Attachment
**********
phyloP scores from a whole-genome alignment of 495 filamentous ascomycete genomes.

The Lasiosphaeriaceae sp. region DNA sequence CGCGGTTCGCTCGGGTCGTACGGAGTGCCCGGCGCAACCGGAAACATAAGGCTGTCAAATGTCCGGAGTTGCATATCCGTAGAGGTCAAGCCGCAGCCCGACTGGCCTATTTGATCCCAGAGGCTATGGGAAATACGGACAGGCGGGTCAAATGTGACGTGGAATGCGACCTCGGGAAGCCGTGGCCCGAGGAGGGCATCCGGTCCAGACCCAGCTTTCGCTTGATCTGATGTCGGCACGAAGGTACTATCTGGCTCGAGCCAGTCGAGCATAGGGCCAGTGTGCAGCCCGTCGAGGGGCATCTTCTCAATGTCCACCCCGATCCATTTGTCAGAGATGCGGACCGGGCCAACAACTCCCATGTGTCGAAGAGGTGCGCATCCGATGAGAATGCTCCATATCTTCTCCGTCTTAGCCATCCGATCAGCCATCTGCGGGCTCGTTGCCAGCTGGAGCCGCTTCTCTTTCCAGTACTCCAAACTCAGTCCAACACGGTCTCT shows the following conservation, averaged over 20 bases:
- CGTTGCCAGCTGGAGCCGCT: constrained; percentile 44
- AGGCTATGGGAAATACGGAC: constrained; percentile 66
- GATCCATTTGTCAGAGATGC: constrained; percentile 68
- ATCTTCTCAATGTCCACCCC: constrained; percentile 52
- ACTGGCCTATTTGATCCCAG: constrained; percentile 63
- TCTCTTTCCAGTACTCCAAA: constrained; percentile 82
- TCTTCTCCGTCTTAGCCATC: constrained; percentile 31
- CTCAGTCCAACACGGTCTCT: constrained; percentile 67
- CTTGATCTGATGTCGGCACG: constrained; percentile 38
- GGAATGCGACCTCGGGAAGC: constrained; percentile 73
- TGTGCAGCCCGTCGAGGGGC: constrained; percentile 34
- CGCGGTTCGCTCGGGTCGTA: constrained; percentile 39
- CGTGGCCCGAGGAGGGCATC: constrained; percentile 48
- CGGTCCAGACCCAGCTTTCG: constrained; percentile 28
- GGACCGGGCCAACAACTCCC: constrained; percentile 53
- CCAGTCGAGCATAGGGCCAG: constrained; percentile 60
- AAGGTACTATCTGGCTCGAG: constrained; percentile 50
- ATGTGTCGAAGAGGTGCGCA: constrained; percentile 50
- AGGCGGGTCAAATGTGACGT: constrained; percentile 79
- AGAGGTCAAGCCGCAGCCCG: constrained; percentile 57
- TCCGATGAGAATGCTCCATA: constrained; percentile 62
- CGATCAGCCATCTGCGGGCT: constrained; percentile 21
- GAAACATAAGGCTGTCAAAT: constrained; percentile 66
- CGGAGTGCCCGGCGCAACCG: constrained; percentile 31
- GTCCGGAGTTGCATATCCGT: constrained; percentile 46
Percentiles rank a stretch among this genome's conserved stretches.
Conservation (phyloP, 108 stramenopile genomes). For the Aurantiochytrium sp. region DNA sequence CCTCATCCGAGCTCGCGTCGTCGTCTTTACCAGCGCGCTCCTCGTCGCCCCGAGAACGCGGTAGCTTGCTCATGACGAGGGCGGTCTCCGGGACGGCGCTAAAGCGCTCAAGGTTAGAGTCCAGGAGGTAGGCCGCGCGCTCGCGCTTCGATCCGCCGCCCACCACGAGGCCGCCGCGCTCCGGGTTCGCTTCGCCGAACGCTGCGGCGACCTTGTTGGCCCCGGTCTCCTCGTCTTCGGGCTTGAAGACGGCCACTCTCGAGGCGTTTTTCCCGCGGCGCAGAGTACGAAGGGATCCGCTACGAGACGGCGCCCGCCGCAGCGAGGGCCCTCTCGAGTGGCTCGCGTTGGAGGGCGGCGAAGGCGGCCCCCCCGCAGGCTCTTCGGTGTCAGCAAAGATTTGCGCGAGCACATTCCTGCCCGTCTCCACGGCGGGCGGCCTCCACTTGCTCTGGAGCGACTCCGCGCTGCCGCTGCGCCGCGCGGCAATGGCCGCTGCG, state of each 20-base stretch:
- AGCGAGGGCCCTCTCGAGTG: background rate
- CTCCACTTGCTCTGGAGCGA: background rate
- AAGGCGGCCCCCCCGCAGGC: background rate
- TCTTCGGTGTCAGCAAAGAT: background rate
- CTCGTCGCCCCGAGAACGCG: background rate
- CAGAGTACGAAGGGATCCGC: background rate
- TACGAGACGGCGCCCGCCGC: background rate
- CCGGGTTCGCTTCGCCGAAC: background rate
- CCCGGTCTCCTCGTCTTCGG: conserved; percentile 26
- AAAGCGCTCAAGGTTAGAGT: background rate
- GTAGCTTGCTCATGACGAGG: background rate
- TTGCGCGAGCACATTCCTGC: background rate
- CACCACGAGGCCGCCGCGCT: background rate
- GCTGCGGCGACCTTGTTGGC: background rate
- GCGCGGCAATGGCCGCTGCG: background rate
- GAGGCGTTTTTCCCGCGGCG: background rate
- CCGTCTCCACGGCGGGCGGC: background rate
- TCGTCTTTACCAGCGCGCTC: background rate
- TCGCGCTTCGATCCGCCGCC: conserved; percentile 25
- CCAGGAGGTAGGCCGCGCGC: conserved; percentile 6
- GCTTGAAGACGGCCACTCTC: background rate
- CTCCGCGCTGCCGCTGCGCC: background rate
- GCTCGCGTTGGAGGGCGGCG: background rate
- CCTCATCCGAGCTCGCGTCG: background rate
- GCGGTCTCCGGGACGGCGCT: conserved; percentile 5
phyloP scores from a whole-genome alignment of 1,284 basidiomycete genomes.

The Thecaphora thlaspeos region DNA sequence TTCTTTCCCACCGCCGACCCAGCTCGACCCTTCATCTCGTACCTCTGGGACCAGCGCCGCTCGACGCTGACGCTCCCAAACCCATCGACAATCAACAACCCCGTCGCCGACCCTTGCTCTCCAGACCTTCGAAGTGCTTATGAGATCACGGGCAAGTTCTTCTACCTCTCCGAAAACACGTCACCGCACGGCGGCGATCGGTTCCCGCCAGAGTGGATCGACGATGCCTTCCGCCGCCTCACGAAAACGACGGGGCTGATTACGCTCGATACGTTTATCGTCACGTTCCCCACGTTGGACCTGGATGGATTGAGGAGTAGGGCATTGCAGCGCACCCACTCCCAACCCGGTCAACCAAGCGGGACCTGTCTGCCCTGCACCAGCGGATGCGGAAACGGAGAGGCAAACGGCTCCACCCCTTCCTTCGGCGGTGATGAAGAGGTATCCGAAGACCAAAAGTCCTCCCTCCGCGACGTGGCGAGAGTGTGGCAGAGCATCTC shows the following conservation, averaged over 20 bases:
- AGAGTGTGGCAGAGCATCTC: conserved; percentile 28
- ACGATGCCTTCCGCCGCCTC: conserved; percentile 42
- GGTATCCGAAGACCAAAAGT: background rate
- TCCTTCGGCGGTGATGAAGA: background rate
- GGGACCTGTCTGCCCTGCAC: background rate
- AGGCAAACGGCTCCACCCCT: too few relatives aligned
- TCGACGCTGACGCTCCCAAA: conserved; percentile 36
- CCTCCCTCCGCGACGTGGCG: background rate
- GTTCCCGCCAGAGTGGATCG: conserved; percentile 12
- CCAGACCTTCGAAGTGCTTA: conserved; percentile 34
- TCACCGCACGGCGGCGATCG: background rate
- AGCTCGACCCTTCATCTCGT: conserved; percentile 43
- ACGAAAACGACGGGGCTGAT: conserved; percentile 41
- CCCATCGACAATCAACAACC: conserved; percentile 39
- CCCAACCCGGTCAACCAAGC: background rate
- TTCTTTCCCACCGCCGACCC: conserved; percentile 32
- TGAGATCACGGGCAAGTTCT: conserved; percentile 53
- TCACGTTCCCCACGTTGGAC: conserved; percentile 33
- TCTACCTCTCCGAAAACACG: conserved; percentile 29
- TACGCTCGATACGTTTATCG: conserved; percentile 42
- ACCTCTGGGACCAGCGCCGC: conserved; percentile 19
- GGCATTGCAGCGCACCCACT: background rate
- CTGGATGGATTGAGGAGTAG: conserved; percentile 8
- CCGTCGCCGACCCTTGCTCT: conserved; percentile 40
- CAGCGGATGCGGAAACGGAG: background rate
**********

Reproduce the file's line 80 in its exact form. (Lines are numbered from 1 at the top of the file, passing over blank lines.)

- CCGTCGCCGACCCTTGCTCT: conserved; percentile 40